It’s been more than 15 years since the Institute of Medicine released its seminal 1997 report detailing the suffering many Americans experience at the end of life and offering sweeping recommendations on how to improve care.
Nobody knew much about Roger. His niece had dropped him off at the nursing home one day, saying there was a family emergency. Could they keep him overnight?
When Judith Fox's husband died at 53, she found herself in an "alien world" of grief and shock. At only 50 years old, she didn't know any other widows and had no idea how to process the loss. Fast forward three years, and Fox was lucky enough to find love again. Three years after that, her second husband was diagnosed with Alzheimer's.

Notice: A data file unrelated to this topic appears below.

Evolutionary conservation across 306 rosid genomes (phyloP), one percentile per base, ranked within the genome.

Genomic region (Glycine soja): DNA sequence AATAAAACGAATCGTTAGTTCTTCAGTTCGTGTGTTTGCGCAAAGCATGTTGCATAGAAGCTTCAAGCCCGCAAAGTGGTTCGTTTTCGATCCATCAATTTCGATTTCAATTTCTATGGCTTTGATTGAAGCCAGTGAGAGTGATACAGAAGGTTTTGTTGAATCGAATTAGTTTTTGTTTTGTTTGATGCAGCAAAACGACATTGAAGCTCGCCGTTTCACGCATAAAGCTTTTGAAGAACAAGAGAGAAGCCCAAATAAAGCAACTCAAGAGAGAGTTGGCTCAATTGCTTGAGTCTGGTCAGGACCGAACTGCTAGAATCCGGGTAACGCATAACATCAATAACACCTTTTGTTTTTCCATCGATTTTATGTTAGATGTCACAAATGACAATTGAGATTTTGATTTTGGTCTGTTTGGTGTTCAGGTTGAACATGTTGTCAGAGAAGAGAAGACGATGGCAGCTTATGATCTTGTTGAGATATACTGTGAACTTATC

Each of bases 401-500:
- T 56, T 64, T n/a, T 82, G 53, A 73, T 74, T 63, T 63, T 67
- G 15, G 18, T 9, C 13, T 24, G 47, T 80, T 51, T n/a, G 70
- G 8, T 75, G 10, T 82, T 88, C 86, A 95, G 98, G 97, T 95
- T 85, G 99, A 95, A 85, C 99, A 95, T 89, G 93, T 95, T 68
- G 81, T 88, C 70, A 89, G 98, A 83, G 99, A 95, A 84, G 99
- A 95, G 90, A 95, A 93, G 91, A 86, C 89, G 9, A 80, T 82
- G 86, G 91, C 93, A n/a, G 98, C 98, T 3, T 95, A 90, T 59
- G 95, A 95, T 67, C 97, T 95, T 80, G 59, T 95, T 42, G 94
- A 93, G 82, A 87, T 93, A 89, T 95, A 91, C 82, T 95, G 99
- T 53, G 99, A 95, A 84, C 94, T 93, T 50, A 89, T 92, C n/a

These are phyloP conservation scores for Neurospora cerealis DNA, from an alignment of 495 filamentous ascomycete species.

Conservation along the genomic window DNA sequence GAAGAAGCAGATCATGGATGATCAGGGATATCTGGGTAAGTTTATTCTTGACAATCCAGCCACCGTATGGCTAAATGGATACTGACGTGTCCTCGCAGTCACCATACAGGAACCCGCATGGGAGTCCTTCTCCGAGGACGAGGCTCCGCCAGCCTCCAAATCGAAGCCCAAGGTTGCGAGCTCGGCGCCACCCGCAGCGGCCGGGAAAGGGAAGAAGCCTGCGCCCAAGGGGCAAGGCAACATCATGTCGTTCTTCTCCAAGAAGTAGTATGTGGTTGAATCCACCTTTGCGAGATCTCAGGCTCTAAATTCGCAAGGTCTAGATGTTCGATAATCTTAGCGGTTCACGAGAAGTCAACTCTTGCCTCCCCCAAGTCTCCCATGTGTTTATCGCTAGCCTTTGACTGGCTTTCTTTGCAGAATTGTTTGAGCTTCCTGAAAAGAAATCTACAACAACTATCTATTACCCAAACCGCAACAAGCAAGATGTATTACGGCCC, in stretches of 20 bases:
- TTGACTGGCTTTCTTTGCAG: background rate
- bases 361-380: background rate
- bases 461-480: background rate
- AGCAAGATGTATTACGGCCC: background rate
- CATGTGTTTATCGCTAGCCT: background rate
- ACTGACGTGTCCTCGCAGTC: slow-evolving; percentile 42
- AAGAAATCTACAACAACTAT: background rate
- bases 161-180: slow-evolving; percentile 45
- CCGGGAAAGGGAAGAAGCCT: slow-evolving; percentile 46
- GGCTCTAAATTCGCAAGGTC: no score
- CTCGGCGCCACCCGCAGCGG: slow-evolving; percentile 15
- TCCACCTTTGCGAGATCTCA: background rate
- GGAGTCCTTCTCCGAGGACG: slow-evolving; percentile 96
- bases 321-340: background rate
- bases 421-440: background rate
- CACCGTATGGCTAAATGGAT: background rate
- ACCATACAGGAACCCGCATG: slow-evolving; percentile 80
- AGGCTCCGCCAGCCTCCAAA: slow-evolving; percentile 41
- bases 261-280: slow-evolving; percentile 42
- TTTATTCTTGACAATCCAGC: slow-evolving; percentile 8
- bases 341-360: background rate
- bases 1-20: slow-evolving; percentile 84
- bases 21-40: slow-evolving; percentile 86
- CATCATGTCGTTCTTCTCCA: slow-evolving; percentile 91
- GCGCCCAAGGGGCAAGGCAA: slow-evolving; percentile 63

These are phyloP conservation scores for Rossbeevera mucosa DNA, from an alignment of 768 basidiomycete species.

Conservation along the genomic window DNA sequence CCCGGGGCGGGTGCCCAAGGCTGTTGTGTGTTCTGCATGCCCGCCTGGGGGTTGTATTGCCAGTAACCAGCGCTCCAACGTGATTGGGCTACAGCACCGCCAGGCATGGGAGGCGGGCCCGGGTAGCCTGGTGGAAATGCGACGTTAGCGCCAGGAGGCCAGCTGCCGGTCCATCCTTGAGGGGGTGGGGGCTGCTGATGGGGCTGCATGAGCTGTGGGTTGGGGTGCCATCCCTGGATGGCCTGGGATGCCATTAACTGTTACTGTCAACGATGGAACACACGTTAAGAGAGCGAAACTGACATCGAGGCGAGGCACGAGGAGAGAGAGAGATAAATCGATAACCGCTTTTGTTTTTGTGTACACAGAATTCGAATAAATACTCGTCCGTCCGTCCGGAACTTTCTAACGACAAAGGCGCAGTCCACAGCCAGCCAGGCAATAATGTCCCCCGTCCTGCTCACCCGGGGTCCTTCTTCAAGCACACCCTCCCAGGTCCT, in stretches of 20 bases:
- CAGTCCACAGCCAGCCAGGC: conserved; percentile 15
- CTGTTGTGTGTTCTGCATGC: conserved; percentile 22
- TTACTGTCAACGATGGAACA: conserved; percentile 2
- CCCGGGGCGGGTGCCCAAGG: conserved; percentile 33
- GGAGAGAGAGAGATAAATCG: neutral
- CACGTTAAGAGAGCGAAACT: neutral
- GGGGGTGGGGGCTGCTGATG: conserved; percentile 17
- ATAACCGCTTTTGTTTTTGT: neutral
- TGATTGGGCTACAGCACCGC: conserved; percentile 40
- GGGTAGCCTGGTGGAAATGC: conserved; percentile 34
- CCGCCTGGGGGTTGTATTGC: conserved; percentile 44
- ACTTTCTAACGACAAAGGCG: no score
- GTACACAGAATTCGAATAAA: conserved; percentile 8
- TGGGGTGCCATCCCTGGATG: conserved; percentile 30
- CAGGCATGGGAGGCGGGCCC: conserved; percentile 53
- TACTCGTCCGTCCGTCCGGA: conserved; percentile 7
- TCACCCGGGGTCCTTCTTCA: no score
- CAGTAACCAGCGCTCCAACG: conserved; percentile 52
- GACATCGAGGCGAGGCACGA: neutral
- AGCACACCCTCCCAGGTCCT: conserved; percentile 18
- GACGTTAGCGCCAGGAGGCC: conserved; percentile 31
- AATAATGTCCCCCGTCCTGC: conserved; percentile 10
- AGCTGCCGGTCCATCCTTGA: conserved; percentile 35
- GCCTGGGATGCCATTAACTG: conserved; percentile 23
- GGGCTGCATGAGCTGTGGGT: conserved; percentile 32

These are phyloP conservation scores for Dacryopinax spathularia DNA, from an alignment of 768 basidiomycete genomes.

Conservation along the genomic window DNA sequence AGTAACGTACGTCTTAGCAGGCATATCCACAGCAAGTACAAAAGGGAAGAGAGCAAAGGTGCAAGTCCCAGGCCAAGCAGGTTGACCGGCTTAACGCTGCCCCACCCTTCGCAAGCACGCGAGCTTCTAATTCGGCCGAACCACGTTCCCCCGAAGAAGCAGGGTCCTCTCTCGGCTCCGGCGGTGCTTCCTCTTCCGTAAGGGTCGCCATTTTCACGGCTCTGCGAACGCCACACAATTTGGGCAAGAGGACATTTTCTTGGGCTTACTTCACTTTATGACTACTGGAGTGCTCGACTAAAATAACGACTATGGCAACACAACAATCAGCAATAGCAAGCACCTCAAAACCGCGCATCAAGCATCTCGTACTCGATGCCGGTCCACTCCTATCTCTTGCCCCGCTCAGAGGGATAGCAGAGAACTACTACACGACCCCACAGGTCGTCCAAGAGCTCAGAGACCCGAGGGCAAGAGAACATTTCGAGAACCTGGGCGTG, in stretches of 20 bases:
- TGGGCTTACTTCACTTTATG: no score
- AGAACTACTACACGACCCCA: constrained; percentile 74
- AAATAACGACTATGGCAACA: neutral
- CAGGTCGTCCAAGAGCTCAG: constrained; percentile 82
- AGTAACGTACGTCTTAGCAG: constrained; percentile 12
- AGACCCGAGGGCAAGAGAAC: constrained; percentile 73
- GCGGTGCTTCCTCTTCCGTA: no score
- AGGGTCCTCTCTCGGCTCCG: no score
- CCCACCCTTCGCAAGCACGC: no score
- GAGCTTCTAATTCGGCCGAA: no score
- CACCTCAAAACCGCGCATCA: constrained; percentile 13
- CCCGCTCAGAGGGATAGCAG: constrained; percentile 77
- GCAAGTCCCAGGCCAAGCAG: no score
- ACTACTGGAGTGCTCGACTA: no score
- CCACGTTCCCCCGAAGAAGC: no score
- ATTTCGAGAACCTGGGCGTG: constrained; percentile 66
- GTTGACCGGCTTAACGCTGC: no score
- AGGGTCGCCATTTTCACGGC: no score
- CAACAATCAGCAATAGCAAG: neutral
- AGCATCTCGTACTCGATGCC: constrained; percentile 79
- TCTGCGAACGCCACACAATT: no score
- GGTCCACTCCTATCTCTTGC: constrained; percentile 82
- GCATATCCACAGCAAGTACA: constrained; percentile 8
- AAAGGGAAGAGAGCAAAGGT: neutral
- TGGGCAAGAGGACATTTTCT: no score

Hospice care with a side of golf? That's just the beginning. Hospices are working to "diversify their services" in preparation for the eventual needs of aging boomers, according to the Associated Press. In the meantime, providers would like to dispel myths that hospice care is all doom, gloom and candlelit bedrooms.
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